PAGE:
Molecular phylogenetics reveals convergent evolution in lower Congo River spiny eels

Publication Type:Journal Article
Year of Publication:2015
Authors:S. E. Alter, Brown, B. , Stiassny, M. L. J.
Journal:BMC Evolutionary Biology
Pagination:12 pp.
Type of Article:open access
Keywords:Biogeography, Congo River, Cryptophthalmia, fish, Molecular divergence, Phenotypic convergence, Phylogenetics

Background: The lower Congo River (LCR) is a region of exceptional species diversity and endemism in the Congo basin, including numerous species of spiny eels (genus Mastacembelus). Four of these exhibit distinctive phenotypes characterized by greatly reduced optic globes deeply embedded into the head (cryptophthalmia) and reduced (or absent) melanin pigmentation, among other characteristics. A strikingly similar cryptophthalmic phenotype is also found in members of a number of unrelated fish families, strongly suggesting the possibility of convergent evolution. However, little is known about the evolutionary processes that shaped diversification in LCR Mastacembelus, their biogeographic origins, or when colonization of the LCR occurred.

Methods: We sequenced mitochondrial and nuclear genes from Mastacembelus species collected in the lower Congo River, and compared them with other African species and Asian representatives as outgroups. We analyzed the sequence data using Maximum Likelihood and Bayesian phylogenetic inference.

Results: Bayesian and Maximum Likelihood phylogenetic analyses, and Bayesian coalescent methods for species tree reconstruction, reveal that endemic LCR spiny eels derive from two independent origins, clearly demonstrating convergent evolution of the cryptophthalmic phenotype. Mastacembelus crassus, M. aviceps, and M. simbi form a clade, allied to species found in southern, eastern and central Africa. Unexpectedly, M. brichardi and brachyrhinus fall within a clade otherwise endemic to Lake Tanganikya (LT) ca. 1500 km east of the LCR. Divergence dating suggests the ages of these two clades of LCR endemics differ markedly. The age of the crassus group is estimated at ~4 Myr while colonization of the LCR by the brichardi-brachyrhinus progenitor was considerably more recent, dated at ~0.5 Myr.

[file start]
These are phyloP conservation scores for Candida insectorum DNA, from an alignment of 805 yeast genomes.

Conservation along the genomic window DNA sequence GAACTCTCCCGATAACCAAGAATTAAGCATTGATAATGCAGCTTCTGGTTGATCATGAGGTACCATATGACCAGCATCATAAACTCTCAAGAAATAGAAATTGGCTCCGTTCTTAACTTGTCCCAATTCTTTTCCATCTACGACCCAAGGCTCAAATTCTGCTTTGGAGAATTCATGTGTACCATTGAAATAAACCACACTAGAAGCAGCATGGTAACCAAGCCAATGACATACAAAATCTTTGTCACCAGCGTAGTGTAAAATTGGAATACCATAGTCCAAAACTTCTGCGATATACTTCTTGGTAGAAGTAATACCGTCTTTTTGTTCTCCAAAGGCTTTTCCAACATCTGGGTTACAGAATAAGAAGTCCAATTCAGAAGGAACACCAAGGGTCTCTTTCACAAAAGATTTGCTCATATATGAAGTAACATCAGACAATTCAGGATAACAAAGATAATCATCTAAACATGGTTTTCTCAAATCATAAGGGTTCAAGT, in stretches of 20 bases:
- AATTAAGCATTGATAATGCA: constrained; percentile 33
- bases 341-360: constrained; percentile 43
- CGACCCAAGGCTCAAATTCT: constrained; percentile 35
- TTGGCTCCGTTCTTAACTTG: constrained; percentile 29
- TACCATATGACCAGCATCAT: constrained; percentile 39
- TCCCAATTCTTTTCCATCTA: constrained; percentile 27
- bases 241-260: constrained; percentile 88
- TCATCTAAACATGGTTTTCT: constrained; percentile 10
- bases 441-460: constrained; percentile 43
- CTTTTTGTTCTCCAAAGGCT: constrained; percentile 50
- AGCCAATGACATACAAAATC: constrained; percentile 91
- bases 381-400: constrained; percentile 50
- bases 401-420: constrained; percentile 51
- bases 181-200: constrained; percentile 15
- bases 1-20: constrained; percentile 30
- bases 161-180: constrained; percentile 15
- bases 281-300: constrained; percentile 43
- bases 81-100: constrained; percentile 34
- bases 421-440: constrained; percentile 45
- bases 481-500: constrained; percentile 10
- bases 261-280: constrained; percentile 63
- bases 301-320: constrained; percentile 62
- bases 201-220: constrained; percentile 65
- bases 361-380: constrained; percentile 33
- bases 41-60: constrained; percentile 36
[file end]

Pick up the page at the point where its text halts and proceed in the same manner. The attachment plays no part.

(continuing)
Conclusions: The phylogenetic framework of spiny eels presented here, the first to include LCR species, demonstrates that cryptophthalmia and associated traits evolved at least twice in Mastacembelus: once in M. brichardi and at least once in the M. crassus clade. Timing of diversification is broadly consistent with the onset of modern high-energy flow conditions in the LCR and with previous studies of endemic cichlids. The close genetic relationship between M. brichardi and M. brachyrhinus is particularly notable given the extreme difference in phenotype between these species, and additional work is needed to better understand the evolutionary history of diversification in this clade. The findings presented here demonstrate strong, multi-trait convergence in LCR spiny eels, suggesting that extreme selective pressures have shaped numerous phenotypic attributes of the endemic species of this region.

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